Newton later became an Anglican priest and an ardent Abolitionist. One of the most beautiful fruits of Newton’s repentance and choice to follow Jesus was his writing of what is probably the most famous Christian hymn in the world.  HERE  is “Amazing Grace” sung by Judy Collins.


New International Version (NIV) Copyright © 1973, 1978, 1984 by Biblica

Images courtesy of:
Slavujak.  http://www.biblicalartist.net/originaloils.html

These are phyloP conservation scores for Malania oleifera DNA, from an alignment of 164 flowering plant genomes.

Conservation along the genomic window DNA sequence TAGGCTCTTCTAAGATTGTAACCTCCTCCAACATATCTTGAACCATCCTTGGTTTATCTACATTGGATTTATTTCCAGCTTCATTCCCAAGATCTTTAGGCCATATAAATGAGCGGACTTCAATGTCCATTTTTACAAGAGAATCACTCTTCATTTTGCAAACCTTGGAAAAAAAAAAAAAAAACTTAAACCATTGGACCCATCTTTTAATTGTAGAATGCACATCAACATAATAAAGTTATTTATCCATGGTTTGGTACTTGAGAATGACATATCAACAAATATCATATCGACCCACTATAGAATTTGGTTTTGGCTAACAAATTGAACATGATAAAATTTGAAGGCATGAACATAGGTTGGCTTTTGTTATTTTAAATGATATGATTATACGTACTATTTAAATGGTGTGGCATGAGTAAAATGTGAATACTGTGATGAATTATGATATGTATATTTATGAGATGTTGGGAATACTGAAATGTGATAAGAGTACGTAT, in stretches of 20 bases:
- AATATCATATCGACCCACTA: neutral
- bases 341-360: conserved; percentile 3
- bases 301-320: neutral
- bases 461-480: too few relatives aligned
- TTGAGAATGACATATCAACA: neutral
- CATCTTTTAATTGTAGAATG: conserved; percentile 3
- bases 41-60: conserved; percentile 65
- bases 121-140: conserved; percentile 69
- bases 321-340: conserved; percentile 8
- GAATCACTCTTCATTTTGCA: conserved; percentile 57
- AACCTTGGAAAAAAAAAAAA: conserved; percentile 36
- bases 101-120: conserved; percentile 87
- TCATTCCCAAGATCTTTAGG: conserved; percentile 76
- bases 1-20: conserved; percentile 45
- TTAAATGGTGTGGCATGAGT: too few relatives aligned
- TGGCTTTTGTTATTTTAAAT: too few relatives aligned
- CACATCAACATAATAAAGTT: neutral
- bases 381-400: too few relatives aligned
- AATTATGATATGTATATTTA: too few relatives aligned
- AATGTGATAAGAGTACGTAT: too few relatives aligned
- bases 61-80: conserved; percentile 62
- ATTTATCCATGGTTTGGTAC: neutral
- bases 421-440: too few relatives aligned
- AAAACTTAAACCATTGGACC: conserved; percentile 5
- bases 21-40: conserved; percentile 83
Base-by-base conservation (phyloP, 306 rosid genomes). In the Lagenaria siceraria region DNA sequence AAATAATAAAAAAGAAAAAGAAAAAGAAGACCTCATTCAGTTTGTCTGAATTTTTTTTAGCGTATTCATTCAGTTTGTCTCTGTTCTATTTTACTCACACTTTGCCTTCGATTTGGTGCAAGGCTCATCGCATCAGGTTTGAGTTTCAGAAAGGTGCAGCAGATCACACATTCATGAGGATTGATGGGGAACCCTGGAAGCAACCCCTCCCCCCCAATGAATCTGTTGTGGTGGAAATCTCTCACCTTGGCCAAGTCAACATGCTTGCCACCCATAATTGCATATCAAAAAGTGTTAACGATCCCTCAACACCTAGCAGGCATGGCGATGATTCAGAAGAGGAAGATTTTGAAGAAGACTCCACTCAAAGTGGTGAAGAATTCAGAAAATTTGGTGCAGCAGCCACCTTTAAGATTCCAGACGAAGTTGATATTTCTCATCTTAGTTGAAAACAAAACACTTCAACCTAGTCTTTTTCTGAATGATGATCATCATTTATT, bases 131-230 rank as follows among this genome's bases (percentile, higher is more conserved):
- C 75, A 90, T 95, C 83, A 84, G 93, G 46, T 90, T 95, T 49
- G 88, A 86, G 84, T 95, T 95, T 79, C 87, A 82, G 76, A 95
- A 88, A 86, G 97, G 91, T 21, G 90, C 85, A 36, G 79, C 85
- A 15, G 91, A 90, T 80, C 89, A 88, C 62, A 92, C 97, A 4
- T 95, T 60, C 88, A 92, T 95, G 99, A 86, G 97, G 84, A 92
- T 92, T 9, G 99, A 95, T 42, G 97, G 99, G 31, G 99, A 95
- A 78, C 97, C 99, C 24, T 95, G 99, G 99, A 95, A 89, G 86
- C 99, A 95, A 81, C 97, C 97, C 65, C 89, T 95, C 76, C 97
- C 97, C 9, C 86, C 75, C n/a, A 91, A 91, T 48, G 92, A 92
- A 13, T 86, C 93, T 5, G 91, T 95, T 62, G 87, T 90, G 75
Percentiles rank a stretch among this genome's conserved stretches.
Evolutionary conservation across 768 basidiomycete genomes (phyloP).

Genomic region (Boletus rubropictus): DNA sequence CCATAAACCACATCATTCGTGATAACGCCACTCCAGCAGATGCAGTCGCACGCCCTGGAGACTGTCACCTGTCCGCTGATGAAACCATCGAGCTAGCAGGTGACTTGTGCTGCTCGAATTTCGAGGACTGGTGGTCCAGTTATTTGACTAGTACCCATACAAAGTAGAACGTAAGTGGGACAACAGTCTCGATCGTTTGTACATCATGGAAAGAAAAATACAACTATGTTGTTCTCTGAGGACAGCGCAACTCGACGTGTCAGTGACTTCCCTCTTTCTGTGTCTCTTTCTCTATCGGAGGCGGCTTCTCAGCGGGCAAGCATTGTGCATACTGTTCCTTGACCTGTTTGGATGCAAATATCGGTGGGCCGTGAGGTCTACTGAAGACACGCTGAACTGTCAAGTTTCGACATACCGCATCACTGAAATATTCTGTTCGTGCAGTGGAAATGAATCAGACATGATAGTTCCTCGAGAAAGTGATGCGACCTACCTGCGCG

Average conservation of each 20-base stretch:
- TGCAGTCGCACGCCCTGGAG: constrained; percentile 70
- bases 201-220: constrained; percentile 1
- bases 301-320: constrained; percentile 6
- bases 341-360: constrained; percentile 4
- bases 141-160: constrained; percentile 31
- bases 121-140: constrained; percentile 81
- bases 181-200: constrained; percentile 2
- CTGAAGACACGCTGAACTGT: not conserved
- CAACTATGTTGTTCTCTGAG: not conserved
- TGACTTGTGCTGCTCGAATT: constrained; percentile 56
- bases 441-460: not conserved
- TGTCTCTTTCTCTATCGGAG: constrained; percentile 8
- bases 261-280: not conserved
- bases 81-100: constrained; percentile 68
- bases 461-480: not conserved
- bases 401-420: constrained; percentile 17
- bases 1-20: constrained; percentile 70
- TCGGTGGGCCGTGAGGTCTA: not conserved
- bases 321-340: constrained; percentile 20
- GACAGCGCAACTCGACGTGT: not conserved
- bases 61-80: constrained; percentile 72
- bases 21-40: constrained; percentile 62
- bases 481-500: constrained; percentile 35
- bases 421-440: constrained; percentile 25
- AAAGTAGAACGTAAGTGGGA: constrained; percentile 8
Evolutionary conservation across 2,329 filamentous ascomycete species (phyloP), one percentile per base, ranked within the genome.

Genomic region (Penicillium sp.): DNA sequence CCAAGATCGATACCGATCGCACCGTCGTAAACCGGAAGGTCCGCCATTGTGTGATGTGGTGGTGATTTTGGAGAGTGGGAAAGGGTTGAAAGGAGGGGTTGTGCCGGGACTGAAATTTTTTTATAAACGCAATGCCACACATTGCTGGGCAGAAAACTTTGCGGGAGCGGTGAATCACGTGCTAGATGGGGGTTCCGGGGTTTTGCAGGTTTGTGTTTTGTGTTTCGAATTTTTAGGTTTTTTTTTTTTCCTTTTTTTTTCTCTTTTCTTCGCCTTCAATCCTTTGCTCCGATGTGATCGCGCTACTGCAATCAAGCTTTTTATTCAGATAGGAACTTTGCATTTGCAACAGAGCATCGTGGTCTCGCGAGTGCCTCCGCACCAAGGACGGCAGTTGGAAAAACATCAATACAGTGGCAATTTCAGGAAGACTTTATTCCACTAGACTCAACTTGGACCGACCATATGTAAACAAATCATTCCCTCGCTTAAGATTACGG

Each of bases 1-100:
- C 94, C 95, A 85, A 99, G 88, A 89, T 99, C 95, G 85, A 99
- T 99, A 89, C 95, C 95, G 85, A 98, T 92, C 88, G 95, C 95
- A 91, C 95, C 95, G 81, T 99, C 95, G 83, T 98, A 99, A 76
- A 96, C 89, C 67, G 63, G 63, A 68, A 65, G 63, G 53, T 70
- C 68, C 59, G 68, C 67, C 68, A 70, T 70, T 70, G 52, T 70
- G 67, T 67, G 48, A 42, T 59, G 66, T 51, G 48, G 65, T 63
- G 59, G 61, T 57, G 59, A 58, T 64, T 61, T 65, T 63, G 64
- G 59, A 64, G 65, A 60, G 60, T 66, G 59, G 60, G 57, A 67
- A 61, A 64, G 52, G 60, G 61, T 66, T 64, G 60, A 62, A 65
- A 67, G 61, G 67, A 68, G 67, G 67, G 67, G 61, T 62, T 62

praying friend cartoon.  https://dwellingintheword.files.wordpress.com/2017/01/32b4c-prayingcartoon.gif
van Hemessen.  http://www.abcgallery.com/H/hemessen/hemessen4.html
house.    http://media.ldscdn.org/images/videos/welfare/pef-self-reliance-curriculum/2014-06-1360-he-is-building-a-palace-768×432-still.jpg